Warden explains to Ashley Smith inquest workings of women’s prisons
Posted Jan 15, 2013 07:17:04 PM.
This article is more than 5 years old.
TORONTO – Jurors at the inquest into the death of a teenaged inmate were given a theoretical tour of Canada’s prison system Tuesday that included why segregation is used and the rules around strip searches.
Andrea Markowski, warden of the Edmonton Institution for Women, provided the inquest with the overview ahead of the jurors’ visit to the prison in which Ashley Smith choked to death more than five years ago.
The panel heard that inmates can only be placed in segregation if there is “no reasonable alternative.”
Keeping prisoners isolated is usually done because they pose an “undue risk” to staff or other inmates or to themselves, Markowski testified.
Segregated inmates are allowed out of their cell for at least an hour a day of fresh air, she said, but can be out longer for showers or to use the telephone.
Periodic reviews are required by law to see if segregation remains warranted, said Markowski, who never had any dealings with Smith.
The goal is always to facilitate reintegration in the general population at the “earliest possible date,” she said.
Asked by one lawyer whether prolonged segregation makes reintegration more difficult, Markowski said: “It’s possible but it depends.”
Smith, 19, of Moncton, N.B., spent much of her life behind bars in isolation — at times at her own request. She died at the Grand Valley Institution in Kitchener, Ont. — one of Canada’s five federal prisons for women — in October 2007.
Court heard how segregation triggers regular reviews, including getting an opinion from a psychiatrist or psychologist every 30 days on whether an inmate can withstand ongoing isolation.
However, court heard the review clock would restart with a transfer, a policy that changed after Smith’s death.
Still, Julian Falconer, the Smith’s family lawyer, said nothing had changed in the oversight structure when it comes to segregation.
“Ashley Smith was shunted from isolation cell to isolation cell,” Falconer said to Markowski.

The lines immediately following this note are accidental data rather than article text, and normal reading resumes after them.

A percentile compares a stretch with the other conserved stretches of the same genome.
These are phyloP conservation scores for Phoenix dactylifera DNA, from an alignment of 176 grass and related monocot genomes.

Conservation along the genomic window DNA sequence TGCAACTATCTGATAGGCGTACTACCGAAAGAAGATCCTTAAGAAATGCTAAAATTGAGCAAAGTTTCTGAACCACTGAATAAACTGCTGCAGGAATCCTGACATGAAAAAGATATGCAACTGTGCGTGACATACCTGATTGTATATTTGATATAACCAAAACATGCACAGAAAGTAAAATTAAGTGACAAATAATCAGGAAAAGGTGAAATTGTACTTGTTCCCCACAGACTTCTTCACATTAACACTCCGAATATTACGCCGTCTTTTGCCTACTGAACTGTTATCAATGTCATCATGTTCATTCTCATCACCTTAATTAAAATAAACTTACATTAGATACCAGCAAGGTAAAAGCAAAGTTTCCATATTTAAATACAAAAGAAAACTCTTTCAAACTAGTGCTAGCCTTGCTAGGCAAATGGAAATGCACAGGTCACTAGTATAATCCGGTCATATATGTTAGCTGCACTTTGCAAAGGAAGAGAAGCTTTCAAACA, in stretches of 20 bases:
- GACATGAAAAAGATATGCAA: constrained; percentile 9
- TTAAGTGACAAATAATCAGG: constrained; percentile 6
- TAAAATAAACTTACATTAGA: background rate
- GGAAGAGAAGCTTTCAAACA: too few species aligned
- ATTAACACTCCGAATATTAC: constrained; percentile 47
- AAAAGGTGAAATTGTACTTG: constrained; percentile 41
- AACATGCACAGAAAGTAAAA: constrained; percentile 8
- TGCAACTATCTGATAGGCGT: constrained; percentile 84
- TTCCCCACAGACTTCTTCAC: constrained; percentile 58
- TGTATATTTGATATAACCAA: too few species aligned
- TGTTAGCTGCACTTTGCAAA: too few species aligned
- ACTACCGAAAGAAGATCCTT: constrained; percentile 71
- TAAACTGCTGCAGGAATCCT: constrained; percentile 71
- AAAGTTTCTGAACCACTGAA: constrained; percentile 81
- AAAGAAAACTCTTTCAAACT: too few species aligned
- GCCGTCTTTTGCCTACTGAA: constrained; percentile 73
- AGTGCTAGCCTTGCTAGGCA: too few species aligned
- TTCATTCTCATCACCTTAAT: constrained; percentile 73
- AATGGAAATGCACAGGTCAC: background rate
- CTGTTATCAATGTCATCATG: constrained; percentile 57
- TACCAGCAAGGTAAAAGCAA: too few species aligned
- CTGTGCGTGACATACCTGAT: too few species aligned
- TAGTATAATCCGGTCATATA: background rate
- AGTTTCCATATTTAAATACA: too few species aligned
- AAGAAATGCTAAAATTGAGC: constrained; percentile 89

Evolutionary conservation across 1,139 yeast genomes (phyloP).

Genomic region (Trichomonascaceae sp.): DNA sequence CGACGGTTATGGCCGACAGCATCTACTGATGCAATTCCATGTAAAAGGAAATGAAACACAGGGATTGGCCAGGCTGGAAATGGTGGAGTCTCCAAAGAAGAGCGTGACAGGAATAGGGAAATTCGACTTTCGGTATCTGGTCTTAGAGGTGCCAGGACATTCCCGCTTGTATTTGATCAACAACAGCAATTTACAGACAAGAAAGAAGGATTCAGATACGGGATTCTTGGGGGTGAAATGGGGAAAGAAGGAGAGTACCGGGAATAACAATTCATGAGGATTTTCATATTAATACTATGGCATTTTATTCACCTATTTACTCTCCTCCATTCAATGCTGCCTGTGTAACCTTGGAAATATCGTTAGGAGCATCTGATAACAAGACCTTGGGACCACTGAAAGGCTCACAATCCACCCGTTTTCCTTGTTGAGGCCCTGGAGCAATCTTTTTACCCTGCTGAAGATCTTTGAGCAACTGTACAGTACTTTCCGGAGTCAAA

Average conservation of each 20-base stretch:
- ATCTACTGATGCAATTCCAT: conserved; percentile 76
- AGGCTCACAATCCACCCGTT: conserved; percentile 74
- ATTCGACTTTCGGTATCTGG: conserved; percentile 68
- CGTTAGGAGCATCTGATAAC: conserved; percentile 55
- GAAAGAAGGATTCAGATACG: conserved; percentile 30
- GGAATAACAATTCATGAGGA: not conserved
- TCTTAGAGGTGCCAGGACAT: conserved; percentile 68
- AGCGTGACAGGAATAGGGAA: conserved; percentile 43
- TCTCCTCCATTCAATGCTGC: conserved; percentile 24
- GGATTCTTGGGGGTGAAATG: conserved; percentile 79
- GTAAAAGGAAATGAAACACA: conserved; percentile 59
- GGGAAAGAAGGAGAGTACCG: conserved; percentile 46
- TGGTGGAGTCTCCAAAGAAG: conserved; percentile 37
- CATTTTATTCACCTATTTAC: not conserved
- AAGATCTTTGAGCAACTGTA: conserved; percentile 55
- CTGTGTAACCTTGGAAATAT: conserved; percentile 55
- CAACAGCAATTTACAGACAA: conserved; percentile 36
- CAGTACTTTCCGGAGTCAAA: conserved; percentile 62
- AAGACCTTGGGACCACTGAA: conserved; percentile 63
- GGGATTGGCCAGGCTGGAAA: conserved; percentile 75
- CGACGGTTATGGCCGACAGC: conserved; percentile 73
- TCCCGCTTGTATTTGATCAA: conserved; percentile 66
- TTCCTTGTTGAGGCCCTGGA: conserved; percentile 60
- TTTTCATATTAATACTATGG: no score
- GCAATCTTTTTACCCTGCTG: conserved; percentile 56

“The correctional investigator subsequently found that her administrative segregation was not in compliance with the law.”
Markowski said she was not familiar with details of the Smith case.
The presiding coroner, Dr. John Carlisle, said he wants the impact of prolonged segregation on Smith’s mental health explored.
Coroner’s court also heard how policy bars the transfer of suicidal or self-harming inmates to another prison unless a psychologist deems it useful to minimize the potential for self-injury or suicide.
Smith was moved from prison to prison across the country, even though she increasingly engaged in self-harming behaviour. She frequently hid ligatures in her body cavities.
“Under the law, a body cavity search could take place by a medical practitioner, if the woman consented,” Markowski said.
“I’ve never authorized a body cavity search. I’ve always found a way to work it out.”
On Monday, at the first day of hearings, the five-women jury heard how Smith choked while guards at Grand Valley, ordered not to intervene, looked on.
Jurors will get a first-hand look at the facility on Thursday.
Markowski said segregated inmates usually wear prison-issued tracksuits, while general population prisoners have the choice to wear regular clothes.
“On Thursday, we won’t see women walking around in orange jumpsuits?” asked Jocelyn Speyer, coroner’s counsel.
“No, we will not,” Markowski said.
As of last October, about 575 women were in federal custody and more than 13,000 men, court heard.
The inquest continues Wednesday with a witness expected to offer a psychiatry overview.